Even Republican Voters Support Regulating Carbon Pollution

<a href="https://www.flickr.com/photos/tomsaint/3518071026/in/photolist-6mT2X1-7HM7aT-cGKH6Q-cGKHWA-cGKHm7-araVSi-iyvEwu-cGKPr3-cGKUQy-cGKUAL-ktN2qp-ktNBTR-ktNzRe-ktQcPW-ktN4nR-hzVgL1-hzUtDT-araVpZ-ardyh5-hzUqZz-hzUG2u-hzViLo-hzUsQi-6SMD1X-7JoWvw-ktQjVu-ktNE1g-ktN6Nx-6LLXwB-4VR4uw-boo9nN-agitDo-oQFU5w-b7ZsQc-9dCBk8-8CqAtP-9dFDWs-q9aAjw-k2oXbe-k2oPAz-ktNLoB-k2oLWM-k2pkGK-k2phXi-k2rC49-k2pGEX-k2pdek-k2rny7-k2rpZu-k2p8an"> Rennett Stowe</a>/Flickr

If you look at the new Congress, conservative sentiment seems overwhelmingly united against climate action—72 percent of the Senate’s Republican caucus reject the science on climate change. But among the voting population, the numbers are slightly more optimistic, according to Yale University polling data released today.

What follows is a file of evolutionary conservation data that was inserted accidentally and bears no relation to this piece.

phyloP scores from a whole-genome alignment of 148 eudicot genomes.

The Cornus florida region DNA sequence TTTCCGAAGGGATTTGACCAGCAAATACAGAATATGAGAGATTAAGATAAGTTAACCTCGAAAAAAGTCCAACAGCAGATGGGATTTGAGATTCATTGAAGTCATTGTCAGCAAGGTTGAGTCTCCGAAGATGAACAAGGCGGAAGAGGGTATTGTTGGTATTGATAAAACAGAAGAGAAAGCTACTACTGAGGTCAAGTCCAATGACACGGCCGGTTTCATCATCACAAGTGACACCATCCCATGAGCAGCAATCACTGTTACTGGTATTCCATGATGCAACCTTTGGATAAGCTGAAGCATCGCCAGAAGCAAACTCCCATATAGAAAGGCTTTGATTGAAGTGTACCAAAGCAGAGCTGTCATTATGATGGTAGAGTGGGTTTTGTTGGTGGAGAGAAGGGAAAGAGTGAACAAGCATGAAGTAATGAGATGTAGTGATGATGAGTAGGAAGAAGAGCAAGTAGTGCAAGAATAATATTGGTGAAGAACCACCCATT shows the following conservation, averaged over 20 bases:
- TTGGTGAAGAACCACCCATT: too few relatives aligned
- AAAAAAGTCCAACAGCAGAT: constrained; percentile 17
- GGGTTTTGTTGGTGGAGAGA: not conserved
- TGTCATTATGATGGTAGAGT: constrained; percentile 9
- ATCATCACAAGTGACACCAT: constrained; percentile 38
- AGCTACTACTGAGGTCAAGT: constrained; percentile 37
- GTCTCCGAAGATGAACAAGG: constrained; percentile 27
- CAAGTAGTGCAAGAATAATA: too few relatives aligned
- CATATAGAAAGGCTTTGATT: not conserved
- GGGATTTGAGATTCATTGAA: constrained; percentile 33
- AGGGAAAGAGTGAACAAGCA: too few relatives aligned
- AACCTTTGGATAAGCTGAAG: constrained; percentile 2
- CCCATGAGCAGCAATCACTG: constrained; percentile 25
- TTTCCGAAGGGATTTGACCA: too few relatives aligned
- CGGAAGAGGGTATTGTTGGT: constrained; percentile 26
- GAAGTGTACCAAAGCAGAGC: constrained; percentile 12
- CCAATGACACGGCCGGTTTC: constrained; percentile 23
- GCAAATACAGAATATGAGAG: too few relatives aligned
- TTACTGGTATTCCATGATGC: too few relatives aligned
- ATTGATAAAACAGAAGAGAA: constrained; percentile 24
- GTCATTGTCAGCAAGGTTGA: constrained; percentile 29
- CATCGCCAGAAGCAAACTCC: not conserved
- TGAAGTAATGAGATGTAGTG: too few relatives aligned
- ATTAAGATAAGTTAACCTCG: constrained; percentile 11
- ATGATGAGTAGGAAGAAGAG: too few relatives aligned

The data combines the results from six different polls conducted over the past three years, and it shows deep divisions within the Republican Party over belief in climate change and support for climate policies. Most interestingly, a majority of Republican voters support the government taking steps to curb carbon dioxide pollution. That’s the very policy that GOP leaders like Senate Majority Leader Mitch McConnell (Ky.) and House Speaker John Boehner (Ohio) have vowed to fight this year.


Despite that call for action, belief that climate change is happening is common only among self-described liberal and moderate Republicans, who together comprise just 30 percent of the party:


So clearly climate advocates still have their work cut out for them in winning more Republicans over to the overwhelming mainstream scientific consensus on climate change. But at the same time, an all-out war on President Obama’s climate initiatives won’t be a clear-cut win for any but the most right-wing Republican legislators.

More MotherJones reporting on Climate Desk


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